Saturday, May 15, 2010

Character Witness

A few months ago at the urging of a family member, I got myself a page on the hot little social media website called Facebook. I had been looking for a way to involve some of the younger relatives in keeping in touch with us and this seemed a good way to connect with them. Many of the younger generation seem to really be into Facebook and such websites, so I surmised they might be more likely to communicate with me if I ventured into their world this way.

I’m still learning about the different features of Facebook, but I have mastered how to become Facebook “friends” with someone, how to read and send personal messages, and how to read postings of my “friends” on my News Feed. What I didn’t realize was just how much I would actually learn about my “friends” from their Facebook postings.

Some of the things people post on Facebook amaze me. Either I’m older than dirt (could be true), I grew up in a Victorian era (life was more genteel then), or I’m really out of touch with socially acceptable language and topics these days (very likely). Don’t people realize that when they post something on Facebook or any internet website, it’s there for everyone to see and will be from now on? The language I see in some postings makes me wonder where people’s heads are.

Some time ago I learned that TMI means “too much information.” TMI applies to a lot of things I’ve seen posted on Facebook.

For example, why would anyone need to know what’s happening in your sex life? TMI! That is very personal information that I don’t need to know about you. I would never even consider sharing with a good friend what is happening in my sex life, let alone putting it on the internet for the world to see. That is private business between my husband and me. No one else needs to hear about it.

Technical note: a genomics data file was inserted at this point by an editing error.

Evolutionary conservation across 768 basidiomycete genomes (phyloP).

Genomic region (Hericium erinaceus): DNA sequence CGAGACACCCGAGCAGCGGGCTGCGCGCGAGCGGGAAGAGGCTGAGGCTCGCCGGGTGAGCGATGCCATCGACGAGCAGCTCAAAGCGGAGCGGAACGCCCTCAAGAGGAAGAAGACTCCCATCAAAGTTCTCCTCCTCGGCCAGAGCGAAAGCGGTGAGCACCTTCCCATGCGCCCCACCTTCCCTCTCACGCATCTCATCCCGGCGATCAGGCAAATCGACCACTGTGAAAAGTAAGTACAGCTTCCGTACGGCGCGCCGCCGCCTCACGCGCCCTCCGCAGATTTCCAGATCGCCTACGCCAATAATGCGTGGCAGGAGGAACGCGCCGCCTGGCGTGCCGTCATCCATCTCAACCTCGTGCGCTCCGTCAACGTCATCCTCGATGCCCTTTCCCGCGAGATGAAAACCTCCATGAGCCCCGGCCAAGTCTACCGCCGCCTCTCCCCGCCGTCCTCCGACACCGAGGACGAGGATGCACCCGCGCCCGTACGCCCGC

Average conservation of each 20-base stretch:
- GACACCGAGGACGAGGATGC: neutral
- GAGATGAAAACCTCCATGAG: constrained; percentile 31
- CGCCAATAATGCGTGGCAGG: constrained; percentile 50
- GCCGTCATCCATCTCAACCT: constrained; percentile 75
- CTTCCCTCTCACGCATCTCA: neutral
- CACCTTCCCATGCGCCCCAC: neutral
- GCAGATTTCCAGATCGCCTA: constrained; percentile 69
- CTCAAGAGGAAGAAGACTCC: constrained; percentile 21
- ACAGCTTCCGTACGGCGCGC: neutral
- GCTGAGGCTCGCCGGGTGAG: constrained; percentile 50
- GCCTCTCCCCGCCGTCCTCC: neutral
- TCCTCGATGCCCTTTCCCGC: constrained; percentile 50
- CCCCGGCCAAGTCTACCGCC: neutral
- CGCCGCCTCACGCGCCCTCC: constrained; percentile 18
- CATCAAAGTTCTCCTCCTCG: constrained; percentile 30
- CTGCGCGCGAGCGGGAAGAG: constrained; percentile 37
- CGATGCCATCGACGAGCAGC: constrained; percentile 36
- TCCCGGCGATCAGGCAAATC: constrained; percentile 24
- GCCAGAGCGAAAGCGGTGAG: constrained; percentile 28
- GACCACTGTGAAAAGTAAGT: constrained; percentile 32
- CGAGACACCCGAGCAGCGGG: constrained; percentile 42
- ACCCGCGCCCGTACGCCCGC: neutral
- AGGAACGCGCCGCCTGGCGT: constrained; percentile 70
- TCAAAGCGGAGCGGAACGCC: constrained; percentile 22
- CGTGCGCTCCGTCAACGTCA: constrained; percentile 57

For example, why would anyone need a picture of your child on the potty? TMI! The poor little one will be so embarrassed when someone pulls out that picture that is still floating around the internet years from now! Do people even think how their postings may embarrass their children in years to come?

I also wonder about the quality of their education when I see the way many of them spell. Perhaps the craze of texting messages on cell phones has also taken its toll on correct spelling of words. Whatever it is, it bothers this retired teacher to see misspelled words. I get the urge to post a correction right there after their comment, but I usually restrain myself (in case you're worried about being embarrassed by me).

Well, I may be bordering on being old enough to act senile, but good manners are still good manners whether it is on Facebook or in any other social setting. I’ve been trying to think of a way to tackle this topic and find a solution to such lapses of decorum. Here are some thoughts that popped into my head:

I wonder how the thirty-or-forty-something generation would respond if their parents starting using similar crude language as many of them have taken up? If you have adult children who have taken up crude language, why not give them a bit of their own medicine next time you are with them and see how they respond? This could be especially effective if they’ve never heard you use such language. They might pause and think about their own words.

How would this group react if their own children spouted off to them using the same crude language their parents use? Would they laugh about it or discipline the child? (I hope they would not laugh.) Would they be embarrassed if their children told intimate private details of their family life to their school classes? That thought conjures up some interesting pictures in one’s head, doesn’t it?

We all would be wise to remember that everything we say, do, and write is a witness to our own character. Being mindful of that, we must consciously think “What witness of myself do I present to my family, my friends, and my community?”

I hope you can feel proud of the witness you are giving to your character and that the character you display is a good example to others.

Follow by Email